When you filled in and mailed your immigration forms, you should have either made a copy, or if you prepared these with the assistance of an attorney, he or she would have mailed you a copy. If you do not have a copy, you should be sure to request one from your attorney. Spend some time reviewing the forms carefully to see if there are any errors, omissions or changes in the information and highlight these. At the interview, the officer will review the information on the forms with you and your spouse and allow you to make any necessary changes. This is important because a misrepresentation can potentially have serious negative consequences on your ability to adjust your status.
Be sure to bring evidence of basic eligibility
The interview notice that USCIS sends you will have a list of basic evidence that you need to bring with you to the interview. You should bring the originals and a copy to give to the USCIS officer. These documents include your passport and I-94 card or other proof of lawful entry (unless you are applying to adjust status pursuant to INA 245(i), your state driver's license or identification card (make sure this has your current address which should match that of your spouse in most circumstances), your original marriage license, divorce decrees or death certificates for former spouses, birth certificates for yourself, your spouse and any children you may have, and certified court dispositions for any arrests or criminal convictions. Copies of these items should have all been submitted with your applications and petition, however you will want to bring the originals for the USCIS Officer to examine and in case anything got misplaced.
Be sure to bring sufficient evidence of a good faith marriage
You will want to be sure to bring in evidence that will demonstrate to the officer that you and your spouse married with the intent to share your lives. This can include evidence of shared residence (deed, apartment lease, utility bills), shared finances (joint bank account statements), shared responsibilities (car insurance, life insurance, medical insurance, joint loans and credit cards). Other evidence of a shared life may include birth certificates for children or proof that wife is pregnant or trying to conceive, joint gym membership, shared cell phone plan (especially if you make lots of calls to one another), photographs, cards, e-mails, texts that you have shared over the course of your relationship and detailed sworn affidavits from at least three close friends or family members who know you both and can speak about the genuine nature of your relationship.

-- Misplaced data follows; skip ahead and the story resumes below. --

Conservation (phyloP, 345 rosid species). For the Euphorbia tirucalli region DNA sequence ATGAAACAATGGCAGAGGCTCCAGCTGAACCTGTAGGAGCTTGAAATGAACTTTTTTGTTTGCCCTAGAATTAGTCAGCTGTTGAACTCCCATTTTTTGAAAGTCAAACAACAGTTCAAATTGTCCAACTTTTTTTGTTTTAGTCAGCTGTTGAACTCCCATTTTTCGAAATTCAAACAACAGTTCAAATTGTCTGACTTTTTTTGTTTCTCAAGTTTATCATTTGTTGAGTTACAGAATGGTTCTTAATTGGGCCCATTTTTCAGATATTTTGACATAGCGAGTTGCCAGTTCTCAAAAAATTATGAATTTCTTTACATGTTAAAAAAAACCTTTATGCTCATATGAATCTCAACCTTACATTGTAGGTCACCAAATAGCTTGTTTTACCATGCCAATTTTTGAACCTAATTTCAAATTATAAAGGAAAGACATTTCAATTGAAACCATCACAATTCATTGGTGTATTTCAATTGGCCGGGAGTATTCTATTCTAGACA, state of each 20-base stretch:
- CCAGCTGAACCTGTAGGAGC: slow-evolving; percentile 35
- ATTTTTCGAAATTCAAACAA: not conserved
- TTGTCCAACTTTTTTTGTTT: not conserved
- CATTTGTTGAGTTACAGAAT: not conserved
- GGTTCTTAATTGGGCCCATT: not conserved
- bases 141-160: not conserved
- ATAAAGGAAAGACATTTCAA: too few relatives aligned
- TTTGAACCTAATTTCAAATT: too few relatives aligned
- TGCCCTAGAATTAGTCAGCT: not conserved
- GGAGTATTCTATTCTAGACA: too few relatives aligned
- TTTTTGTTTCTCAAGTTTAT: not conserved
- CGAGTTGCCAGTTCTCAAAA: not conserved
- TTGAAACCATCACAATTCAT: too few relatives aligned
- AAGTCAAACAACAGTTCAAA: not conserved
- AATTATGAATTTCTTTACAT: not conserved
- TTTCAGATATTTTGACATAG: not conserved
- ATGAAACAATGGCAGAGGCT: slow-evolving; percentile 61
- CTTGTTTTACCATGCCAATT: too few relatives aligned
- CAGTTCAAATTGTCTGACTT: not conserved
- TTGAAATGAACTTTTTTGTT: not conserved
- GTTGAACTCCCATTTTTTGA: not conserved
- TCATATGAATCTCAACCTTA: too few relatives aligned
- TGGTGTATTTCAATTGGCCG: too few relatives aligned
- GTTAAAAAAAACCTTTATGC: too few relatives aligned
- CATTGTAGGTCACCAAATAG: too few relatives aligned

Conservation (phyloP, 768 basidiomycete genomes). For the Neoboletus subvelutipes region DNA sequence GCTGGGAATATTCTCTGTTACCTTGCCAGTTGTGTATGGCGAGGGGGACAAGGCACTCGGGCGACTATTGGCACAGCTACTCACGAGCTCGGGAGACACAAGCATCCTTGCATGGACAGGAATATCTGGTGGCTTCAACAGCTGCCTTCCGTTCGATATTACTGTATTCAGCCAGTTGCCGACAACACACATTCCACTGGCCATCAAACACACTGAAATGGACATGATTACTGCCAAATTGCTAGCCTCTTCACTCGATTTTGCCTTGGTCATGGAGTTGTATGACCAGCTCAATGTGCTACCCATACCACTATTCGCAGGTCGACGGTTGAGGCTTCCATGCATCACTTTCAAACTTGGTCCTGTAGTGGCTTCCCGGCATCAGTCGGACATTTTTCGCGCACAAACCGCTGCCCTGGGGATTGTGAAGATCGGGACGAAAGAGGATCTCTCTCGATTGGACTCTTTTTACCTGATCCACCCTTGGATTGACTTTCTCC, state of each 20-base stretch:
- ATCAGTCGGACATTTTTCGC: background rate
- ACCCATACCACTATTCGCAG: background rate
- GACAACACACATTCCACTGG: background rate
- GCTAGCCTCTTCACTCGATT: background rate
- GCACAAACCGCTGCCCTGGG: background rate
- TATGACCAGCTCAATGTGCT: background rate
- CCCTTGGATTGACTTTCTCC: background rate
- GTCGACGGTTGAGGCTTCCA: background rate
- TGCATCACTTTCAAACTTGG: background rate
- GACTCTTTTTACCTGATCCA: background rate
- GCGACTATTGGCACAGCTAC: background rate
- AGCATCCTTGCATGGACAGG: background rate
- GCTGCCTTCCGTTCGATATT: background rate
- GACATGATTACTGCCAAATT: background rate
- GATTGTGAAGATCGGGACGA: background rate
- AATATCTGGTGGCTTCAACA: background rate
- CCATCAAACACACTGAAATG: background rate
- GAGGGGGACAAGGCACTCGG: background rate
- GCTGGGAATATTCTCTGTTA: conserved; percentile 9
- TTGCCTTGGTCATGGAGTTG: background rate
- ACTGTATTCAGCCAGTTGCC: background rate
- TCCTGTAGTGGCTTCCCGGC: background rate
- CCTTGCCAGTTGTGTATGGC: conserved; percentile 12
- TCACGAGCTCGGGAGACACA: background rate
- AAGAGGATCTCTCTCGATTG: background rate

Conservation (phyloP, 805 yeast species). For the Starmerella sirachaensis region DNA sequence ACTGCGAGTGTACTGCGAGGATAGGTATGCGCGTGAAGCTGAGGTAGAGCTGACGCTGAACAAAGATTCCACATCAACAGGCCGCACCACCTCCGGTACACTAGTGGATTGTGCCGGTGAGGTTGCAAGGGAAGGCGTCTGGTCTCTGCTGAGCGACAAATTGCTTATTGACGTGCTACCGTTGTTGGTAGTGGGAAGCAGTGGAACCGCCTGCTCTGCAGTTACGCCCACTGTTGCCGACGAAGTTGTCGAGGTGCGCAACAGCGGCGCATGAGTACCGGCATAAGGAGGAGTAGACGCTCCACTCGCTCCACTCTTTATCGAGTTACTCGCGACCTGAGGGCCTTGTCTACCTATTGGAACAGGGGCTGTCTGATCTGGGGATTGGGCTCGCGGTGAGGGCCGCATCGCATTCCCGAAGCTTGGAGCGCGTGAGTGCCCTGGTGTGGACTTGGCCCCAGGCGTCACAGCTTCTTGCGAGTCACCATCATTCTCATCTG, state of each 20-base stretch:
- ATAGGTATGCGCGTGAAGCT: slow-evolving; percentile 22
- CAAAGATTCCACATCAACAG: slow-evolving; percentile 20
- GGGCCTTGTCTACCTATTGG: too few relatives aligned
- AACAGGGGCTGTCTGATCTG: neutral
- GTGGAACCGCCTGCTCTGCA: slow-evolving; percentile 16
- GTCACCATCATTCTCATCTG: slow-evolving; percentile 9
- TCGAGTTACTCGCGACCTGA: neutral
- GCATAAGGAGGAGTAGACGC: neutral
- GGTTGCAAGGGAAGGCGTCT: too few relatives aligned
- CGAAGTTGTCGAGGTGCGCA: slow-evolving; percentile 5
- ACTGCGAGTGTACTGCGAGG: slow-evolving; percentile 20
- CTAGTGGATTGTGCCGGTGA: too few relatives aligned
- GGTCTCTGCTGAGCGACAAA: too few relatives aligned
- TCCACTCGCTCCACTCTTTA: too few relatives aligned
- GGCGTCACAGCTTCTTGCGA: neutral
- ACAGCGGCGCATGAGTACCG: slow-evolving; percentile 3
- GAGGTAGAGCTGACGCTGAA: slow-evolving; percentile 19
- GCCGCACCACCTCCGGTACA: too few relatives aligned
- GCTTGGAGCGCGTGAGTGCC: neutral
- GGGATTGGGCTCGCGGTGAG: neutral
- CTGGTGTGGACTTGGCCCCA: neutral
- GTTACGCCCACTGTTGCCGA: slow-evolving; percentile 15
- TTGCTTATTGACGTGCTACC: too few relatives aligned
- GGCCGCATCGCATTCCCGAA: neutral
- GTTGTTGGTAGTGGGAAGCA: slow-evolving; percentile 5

Try to establish a rapport with the interviewing officer and talk openly about your relationship
Initially the interview can present itself as an awkward and anxiety-prone experience. It is uncomfortable for most people to have to sit in front of a government official that they have never met before and who in large part controls their fate, and tell personal information about their relationship. However, the more you can overcome this understandable nervousness and establish a rapport with the interviewing officer, the better your interview will go. Although each officer will have a different style, their goal is primarily the same; to determine whether you and your spouse entered into your marriage in good faith for the purpose of building a life together and not for an immigration benefit. It is therefore important that you answer all questions truthfully and thoroughly. Provide the officer with as much information as possible. If you do not know or remember the answer, say so and explain why not. Then share some related information that you do know and remember.
Consider seeking competent legal representation
Although the interview is primarily about you and your spouse, there are many things a competent attorney can do before, during and after the interview that will increase the likelihood of success. Prior to the interview, an attorney can review and organize your good faith documents and advise on whether more are needed or what you have are sufficient. An attorney can also help you go over the kind of questions you can expect.
During the interview, the attorney can take notes and record everything that was said. The attorney can also object to inappropriate questions or point out when clarification is needed as to you and your spouse's answers. If you and your spouse are questioned separately, it is essential to have legal representation to observe the questioning and note any apparent inconsistencies.
Finally, an attorney can take many of the follow-up steps after the interview, to ensure that the petition is adjudicated in a timely fashion.
Follow-up on any requests for additional evidence and be sure your cases is processed in a timely fashion.
If you are fortunate, your I-130 visa petition and I-485 adjustment of status application may be approved at the interview itself. Often the applications are not adjudicated at the interview and the officer will need more time to review the file and/or confer with a supervisor. In these cases it generally takes anywhere from 30-90 days after the interview to receive a decision.
If your case is taking longer than this timeframe, you will want to make an inquiry by way of an InfoPass appointment or phone call to the USCIS National Customer Service Center to make sure that it stays on track. If these efforts do not produce results, your attorney may be able to communicate either directly or through a liaison with the Director of the local office about your case. Other options include working with the USCIS Ombudsman office or the staff of your US Senator or Representatives office to try to resolve the delay.
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